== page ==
Richmond, Virginia, Historical Profile (1919), #006-History


Richmond was settled in 1737 and was incorporated in 1742. It became the capital of Virginia in 1779, at which time it was only a small village. It has been the scene of many events of historical importance. In its statehouse were passed the celebrated Virginia Resolutions, and the ordinance of secession for the state of Virginia, and here also occurred the famous trial of Aaron Burr. From 1801 to 1805 the city was the capital of the Confederate states. Because of this, during the Civil War it was the main point of attack by the Federal armies in the East, and no less than fifteen battles and twenty-five skirmishes occurred during the attempt of the Federal troops to capture the city. It was evacuated by the Confederate forces on April 2, 1805, at which time a lire set to the public buildings destroyed a large portion of the city. After the close of the war the city was rebuilt and has continued to prosper. Population, 1910, 127,028; in 1918, 100,719 (Federal estimate).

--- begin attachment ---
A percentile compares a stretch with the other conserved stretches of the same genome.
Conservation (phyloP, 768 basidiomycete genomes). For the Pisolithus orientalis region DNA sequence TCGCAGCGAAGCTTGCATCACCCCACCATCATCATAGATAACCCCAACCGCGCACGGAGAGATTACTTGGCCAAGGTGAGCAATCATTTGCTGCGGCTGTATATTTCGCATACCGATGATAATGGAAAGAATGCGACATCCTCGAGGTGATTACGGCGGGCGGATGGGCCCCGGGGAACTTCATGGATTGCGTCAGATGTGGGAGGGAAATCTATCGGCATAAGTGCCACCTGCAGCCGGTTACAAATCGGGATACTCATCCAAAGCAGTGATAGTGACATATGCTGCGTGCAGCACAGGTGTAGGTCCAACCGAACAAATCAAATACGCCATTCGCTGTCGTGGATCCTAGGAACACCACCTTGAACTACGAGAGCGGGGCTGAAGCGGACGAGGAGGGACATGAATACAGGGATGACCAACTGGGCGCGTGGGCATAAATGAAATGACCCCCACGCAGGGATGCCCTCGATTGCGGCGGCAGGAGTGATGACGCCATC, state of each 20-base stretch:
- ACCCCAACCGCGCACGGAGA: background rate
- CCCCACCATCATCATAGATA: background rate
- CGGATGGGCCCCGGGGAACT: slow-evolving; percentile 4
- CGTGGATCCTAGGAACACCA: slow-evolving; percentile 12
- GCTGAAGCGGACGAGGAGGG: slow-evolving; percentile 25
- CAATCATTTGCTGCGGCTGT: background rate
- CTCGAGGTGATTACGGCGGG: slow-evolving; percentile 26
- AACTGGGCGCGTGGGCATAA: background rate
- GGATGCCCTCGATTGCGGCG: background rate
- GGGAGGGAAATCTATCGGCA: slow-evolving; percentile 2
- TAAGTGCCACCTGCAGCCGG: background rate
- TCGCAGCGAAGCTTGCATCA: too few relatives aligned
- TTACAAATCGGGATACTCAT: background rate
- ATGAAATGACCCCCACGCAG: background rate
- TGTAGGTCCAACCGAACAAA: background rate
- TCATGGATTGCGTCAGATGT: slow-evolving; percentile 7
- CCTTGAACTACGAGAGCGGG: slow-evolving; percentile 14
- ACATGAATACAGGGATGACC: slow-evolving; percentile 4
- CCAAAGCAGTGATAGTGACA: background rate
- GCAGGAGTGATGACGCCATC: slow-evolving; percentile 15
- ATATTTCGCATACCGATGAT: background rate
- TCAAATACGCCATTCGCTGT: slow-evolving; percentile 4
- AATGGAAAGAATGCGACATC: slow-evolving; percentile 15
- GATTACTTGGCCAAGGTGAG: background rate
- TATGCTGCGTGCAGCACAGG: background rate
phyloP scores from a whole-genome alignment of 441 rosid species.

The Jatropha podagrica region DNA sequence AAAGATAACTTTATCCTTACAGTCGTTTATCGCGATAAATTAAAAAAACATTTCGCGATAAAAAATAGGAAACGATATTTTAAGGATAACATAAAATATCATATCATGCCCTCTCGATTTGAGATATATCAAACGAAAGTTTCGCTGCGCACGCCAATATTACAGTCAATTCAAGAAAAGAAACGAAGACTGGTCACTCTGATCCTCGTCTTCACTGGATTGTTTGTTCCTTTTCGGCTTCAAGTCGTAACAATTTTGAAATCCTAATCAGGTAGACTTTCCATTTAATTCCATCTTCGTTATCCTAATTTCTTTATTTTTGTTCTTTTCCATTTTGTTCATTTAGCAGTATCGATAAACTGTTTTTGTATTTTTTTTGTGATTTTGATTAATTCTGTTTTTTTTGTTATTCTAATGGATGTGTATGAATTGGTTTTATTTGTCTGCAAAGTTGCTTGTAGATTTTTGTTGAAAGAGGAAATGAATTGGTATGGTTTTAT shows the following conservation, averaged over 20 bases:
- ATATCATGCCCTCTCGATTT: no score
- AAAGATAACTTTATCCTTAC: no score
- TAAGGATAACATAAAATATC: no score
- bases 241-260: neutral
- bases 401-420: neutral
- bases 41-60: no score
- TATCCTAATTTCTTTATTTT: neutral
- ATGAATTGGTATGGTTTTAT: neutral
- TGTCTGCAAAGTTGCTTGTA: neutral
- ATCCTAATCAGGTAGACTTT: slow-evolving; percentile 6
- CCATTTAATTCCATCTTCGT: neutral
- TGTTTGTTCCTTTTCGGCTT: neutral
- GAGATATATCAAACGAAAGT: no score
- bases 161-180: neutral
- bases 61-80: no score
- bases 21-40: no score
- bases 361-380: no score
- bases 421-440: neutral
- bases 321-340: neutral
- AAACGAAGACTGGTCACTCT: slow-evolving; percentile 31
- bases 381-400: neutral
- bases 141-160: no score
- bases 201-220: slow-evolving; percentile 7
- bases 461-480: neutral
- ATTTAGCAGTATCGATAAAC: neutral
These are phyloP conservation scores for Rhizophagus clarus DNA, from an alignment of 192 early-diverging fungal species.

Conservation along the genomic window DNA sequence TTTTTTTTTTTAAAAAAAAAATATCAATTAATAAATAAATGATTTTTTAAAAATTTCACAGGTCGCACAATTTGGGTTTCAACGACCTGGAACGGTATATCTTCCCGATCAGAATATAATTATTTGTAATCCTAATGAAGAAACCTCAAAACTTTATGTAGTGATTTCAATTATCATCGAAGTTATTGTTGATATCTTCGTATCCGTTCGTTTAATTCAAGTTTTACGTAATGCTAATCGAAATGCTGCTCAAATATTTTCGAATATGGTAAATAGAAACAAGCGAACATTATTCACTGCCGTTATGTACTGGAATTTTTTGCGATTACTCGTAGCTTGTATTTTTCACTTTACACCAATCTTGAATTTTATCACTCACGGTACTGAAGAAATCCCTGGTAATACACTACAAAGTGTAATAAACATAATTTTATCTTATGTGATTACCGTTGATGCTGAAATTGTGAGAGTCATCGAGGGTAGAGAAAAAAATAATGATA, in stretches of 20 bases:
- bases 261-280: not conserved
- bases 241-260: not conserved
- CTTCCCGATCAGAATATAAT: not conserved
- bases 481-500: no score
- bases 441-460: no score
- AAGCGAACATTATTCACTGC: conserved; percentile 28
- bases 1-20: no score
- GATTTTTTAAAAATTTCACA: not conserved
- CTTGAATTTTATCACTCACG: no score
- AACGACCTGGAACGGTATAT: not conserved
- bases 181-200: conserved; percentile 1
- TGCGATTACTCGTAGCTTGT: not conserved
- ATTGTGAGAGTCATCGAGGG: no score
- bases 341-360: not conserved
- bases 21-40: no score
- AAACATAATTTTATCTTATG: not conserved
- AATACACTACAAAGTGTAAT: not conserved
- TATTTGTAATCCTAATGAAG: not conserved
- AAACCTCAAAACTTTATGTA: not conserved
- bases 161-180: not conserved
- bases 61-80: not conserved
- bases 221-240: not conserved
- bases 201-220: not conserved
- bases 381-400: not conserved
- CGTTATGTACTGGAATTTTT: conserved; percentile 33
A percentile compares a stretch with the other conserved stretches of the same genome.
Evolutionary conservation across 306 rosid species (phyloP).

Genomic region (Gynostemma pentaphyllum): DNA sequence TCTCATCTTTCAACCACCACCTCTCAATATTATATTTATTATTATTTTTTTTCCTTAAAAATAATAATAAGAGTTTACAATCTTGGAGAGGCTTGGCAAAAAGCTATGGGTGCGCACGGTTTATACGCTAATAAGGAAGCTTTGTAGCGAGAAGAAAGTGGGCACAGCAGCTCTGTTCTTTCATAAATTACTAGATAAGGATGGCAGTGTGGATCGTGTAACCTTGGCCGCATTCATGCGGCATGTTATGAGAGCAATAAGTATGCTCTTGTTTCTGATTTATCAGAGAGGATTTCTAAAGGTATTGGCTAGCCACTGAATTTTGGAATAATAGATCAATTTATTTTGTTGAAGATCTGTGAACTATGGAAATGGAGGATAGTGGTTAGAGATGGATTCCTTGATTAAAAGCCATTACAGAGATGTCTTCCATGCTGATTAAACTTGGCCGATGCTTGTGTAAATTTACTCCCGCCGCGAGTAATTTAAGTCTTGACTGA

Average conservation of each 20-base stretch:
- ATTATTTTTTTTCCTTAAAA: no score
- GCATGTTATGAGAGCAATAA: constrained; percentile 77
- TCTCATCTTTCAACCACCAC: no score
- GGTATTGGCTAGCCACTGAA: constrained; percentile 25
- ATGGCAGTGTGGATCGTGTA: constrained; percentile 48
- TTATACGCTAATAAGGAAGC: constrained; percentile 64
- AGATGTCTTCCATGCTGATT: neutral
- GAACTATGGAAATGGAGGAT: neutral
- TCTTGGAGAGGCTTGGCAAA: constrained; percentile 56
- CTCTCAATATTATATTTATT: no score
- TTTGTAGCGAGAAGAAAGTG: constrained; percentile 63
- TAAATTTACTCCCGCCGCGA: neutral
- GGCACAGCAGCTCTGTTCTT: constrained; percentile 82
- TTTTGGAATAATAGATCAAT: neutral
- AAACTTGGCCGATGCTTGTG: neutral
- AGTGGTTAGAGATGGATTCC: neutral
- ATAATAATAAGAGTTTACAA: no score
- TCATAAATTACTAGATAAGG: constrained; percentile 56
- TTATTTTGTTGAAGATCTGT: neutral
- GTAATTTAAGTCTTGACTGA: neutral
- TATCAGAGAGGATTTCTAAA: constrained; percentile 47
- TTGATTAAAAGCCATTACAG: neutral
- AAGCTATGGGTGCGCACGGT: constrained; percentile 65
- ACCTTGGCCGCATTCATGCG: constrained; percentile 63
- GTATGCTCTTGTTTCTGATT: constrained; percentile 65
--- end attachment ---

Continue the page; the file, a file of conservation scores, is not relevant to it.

"Richmond, Virginia, Historical Profile (1919), #006-History," The American Educator. (Chicago: Ralph Durham Company, 1919); digital edition, ( : posted 15 Jan 2013)

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